About two and a half hours driving south of Auckland will take you to another world. Much has been said before about the hidden world spread across New Zealand, but until you actually find yourself in Middle Earth, it’s hard to appreciate how well Aotearoa fits J.R.R Tolkien’s literary universe. We had three weeks to spend in the country, and chose to drive from Auckland to Christchurch with a detour to Queenstown for some time in the snow. The whole adventure was amazing, but one of the most satisfying elements of the trip was the opportunity to immerse myself in Peter Jackson’s recreation of Tolkien’s Middle Earth.
I’ve read and re-read The Lord of the Rings more times than I care to admit as someone who professes to be widely read, and I’ve watched Peter Jackson’s films enough to be able to remember more lines than I should. It should come as no surprise, then, that filming locations from the seminal fantasy series should appear on our itinerary for the country that has become known as Middle Earth (Link to our New Zealand itinerary here). Our significant stop in New Zealand after arriving in Auckland was –perhaps – the most recognisable location in the story – Hobbiton.
About 25 minutes along the winding road from Cambridge, and through countless green rolling fields, we arrived at Shire’s Rest, about 15 minutes from Matamata. The car park was full, and busses proclaiming our destination in large type arrived and departed every other moment. We joined the bustle at the café and gift shop to collect our tickets, and were relieved that we had booked ahead for our 4pm tour time as the day’s tours were filled by the time we arrived. We took our place in the queue and boarded the bus with about 40 others for the 10-minute drive on to the property that remains one of the most iconic locations in fantasy
The Matamata countryside certainly lends itself to Tolkien’s description of The Shire, with rolling hills, forested dales and terraced fields. The driver outlined set locations as we drove to the Hobbiton town site, including the housing for livestock and extras alike. The farm, it was explained to us, was found through an aerial reconnaissance mission and was selected thanks to the existence of an appropriate party tree in proximity to a small lake.
We alighted from our short bus ride and – as a group of 40 – began our meandering walk through Hobbiton. I was immediately struck by two things; firstly, Hobbiton looks fantastic! Secondly, if you have any hopes of slipping away from the group to enjoy this excellent set – good luck! We tried to slip off (only a short way) to take a photo at an uncrowded site, and were immediately redirected to our group – politely, but firmly. We resigned ourselves to walking through Hobbiton as a mob of longshanks, but that is the price you pay to visit one of New Zealand’s biggest attractions (well, that and $80 per person).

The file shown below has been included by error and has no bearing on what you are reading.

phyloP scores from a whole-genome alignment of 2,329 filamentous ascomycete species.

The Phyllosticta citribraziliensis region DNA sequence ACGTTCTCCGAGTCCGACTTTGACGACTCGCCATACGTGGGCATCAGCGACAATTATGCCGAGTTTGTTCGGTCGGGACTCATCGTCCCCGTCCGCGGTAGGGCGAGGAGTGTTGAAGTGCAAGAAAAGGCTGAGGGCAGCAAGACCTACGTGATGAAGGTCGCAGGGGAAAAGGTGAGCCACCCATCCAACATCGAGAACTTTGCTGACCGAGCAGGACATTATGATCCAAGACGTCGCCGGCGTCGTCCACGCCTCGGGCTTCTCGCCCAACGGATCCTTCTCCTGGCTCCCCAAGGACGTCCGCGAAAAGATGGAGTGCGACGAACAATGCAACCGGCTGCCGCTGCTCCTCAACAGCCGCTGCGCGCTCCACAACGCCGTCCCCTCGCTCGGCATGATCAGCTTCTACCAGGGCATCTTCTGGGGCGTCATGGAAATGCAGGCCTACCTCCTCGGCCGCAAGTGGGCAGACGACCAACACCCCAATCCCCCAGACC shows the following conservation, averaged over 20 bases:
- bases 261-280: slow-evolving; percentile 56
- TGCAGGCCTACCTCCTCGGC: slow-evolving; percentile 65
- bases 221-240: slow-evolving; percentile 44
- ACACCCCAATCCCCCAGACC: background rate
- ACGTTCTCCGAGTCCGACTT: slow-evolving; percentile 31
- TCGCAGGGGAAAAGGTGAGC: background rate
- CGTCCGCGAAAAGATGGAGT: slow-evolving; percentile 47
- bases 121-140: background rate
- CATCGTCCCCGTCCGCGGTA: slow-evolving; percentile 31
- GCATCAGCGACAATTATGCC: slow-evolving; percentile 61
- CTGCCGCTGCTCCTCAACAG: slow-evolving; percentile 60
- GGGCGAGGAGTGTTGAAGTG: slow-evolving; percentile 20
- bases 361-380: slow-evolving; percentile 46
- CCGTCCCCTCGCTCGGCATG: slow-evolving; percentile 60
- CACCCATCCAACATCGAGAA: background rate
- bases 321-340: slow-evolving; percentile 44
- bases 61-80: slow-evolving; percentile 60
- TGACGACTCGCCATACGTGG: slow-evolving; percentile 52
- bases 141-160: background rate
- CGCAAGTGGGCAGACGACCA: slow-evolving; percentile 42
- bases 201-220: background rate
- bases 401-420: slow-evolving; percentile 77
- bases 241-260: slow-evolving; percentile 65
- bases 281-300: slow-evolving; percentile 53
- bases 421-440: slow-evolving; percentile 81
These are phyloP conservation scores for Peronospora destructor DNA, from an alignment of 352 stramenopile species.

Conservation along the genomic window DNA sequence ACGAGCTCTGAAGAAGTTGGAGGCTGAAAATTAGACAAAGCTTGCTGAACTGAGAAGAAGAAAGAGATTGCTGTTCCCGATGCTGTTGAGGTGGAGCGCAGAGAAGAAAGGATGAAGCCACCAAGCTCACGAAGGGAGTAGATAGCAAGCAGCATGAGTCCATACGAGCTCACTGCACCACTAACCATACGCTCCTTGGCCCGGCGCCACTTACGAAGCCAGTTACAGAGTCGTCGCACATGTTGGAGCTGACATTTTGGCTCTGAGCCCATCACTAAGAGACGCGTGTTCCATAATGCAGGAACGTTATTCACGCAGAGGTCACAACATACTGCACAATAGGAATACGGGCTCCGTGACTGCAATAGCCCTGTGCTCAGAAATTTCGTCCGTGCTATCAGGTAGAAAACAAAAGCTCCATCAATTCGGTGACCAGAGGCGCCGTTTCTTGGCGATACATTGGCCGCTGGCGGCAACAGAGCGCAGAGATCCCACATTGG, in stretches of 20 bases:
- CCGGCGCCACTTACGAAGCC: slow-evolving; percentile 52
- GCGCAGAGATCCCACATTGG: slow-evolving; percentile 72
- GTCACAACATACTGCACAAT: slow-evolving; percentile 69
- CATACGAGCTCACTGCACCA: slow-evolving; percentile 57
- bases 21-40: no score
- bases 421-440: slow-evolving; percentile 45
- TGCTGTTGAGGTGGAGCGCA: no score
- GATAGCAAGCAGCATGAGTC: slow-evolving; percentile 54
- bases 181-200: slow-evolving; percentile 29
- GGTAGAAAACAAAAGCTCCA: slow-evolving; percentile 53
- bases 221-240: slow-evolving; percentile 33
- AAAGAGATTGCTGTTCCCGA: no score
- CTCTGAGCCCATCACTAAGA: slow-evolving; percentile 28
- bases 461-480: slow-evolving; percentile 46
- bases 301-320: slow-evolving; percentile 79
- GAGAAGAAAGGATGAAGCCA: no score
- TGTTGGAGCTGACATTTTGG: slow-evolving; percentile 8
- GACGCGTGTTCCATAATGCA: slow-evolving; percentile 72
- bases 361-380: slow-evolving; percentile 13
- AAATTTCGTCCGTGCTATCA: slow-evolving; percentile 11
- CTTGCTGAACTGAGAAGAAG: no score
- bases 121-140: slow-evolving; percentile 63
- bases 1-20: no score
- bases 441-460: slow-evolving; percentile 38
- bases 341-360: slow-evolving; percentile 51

We dropped to the back of the herd in an attempt to enjoy Hobbiton at our own pace and enjoyed some success, although the tour after us was never far behind. Once we reached Bag End, however we took the obligatory front gate photo and snatched the opportunity to press ahead and do some real exploring. As we wandered around the clearing under the Party Tree, opening doors and using the props that are littered around the village, I started to feel as though Middle Earth was really a place – and that we were there.
Before long, the time came for us to follow the signposts around the lake to The Shire’s own Green Dragon, where we were treated to a frothing pint of South Farthing Ale, which is fitting considering New Zealand’s history of excellent craft brewing. We had about 20 minutes to bask in the warmth of the hearth and enjoy the atmosphere of the Green Dragon before we were herded back onto the bus to return to Shire’s Rest and the gift shop (where I was parted with some gold for a memento or two), to continue our tour of New Zealand.
Over the course of our three weeks in the country, we visited many other Middle Earth locations, both knowingly and unknowingly including Lothlorien, Orthanc, The River Anduin and Gondor, but Hobbiton was the only time (apart from our Weta Workshop tour) where we saw actual constructed sets from ‘The Lord of the Rings’ movies.